Josh Hays (upstream technology director, MilliporeSigma), BPI Theater @ INTERPHEX, April 26, 2016, 1:20–1:40 pm
Over the past 10 years, upstream processing has undergone a considerable evolution. Single-use technologies up to the 2,000-L scale have become the “gold standard” to deliver a fast, flexible, and cost-effective solution for production of recombinant proteins in a current good manufacturing practice (CGMP) environment. Cell culture media advances through speed and flexibility enhancements as raw-material modifications (along with supply continuity and reduced overall cost of operation) have also been paramount in shaping how manufacturing will look as the industry moves forward.
Although speed and flexibility in manufacturing are important, bioprocessors face a growing need to mitigate risk. This presentation by Josh Hays offered examples about how single-use upstream products are being developed with risk mitigation in mind. He examined ways that his company’s complete product and equipment portfolio aims to deliver fast, simple, inexpensive, and safe solutions that are superior to what “conventional” stainless steel equipment offers. Hays also identified a relevant single-use cell culture platform for a multiproduct facility, primarily focusing on a platform that benefits from a clear definition of the design space, from bench to production scale, to minimize process development efforts.
Hays commented that “When you look up the term risk, you will find a definition such as ‘to expose someone or something to danger.’ This fits well with the biopharmaceutical industry in many ways because its members are always striving to reduce risk to patients. Similarly, these manufacturers need to look at their own internal processes to mitigate their own risks and thereby lower that of their patients. Looking at it another way, poor management of risk can lead to a contamination event in a manufacturing facility, and that in turn could lead to devastating financial loss: US$1 billion is arguably a conservative estimate.”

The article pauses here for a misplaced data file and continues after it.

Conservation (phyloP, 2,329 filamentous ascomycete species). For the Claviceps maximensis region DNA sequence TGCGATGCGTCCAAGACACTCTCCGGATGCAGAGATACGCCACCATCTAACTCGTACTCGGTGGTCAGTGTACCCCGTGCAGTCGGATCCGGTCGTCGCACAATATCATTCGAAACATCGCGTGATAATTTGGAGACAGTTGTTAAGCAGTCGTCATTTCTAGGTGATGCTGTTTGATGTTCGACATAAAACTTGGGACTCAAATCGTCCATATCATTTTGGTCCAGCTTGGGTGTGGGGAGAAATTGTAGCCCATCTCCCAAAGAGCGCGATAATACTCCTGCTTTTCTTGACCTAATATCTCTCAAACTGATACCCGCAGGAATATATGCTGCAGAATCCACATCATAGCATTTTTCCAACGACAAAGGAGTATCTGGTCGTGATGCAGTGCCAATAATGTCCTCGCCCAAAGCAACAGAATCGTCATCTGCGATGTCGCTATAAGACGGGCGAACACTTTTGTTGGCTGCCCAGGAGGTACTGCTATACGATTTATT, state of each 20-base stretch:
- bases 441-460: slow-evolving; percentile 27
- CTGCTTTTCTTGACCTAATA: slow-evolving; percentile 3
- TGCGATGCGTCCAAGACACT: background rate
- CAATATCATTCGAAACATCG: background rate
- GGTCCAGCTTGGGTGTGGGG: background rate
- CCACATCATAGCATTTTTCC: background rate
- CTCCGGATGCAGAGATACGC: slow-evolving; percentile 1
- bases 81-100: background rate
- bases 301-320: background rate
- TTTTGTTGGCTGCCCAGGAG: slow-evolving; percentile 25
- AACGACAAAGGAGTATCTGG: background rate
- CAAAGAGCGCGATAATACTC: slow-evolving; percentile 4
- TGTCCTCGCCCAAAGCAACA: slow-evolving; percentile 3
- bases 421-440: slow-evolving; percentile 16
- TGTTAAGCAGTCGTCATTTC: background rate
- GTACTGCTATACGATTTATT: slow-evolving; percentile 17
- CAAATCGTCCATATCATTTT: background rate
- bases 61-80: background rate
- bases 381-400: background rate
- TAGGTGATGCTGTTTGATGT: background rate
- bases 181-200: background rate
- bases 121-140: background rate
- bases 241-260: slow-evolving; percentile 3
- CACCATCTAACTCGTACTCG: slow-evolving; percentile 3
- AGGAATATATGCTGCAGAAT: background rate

So how do manufacturers reduce their risk? Hays explained that, as with many things, a holistic approach to the entire process is the key. For example, viral safety could be addressed quite early in a development process with teams looking at virus-resistant cell lines or perhaps pretreating components for viral reduction by way of high-temperature, short-time (HTST) treatment or dedicated viral filtration. A shift to a single-use manufacturing strategy is an increasingly effective strategy as well, eliminating the need for cleaning and therefore drastically reducing the risk of cross-contamination. Sterile, single-use sampling and connectivity are proven technologies to lower the risk associated with those operations.
Hays concluded by emphasizing that regardless of how users choose to approach their individual risk, they should focus on the big picture of their entire bioprocess.
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Listen to the full presentation at www.bioprocessintl.com/Interphex2016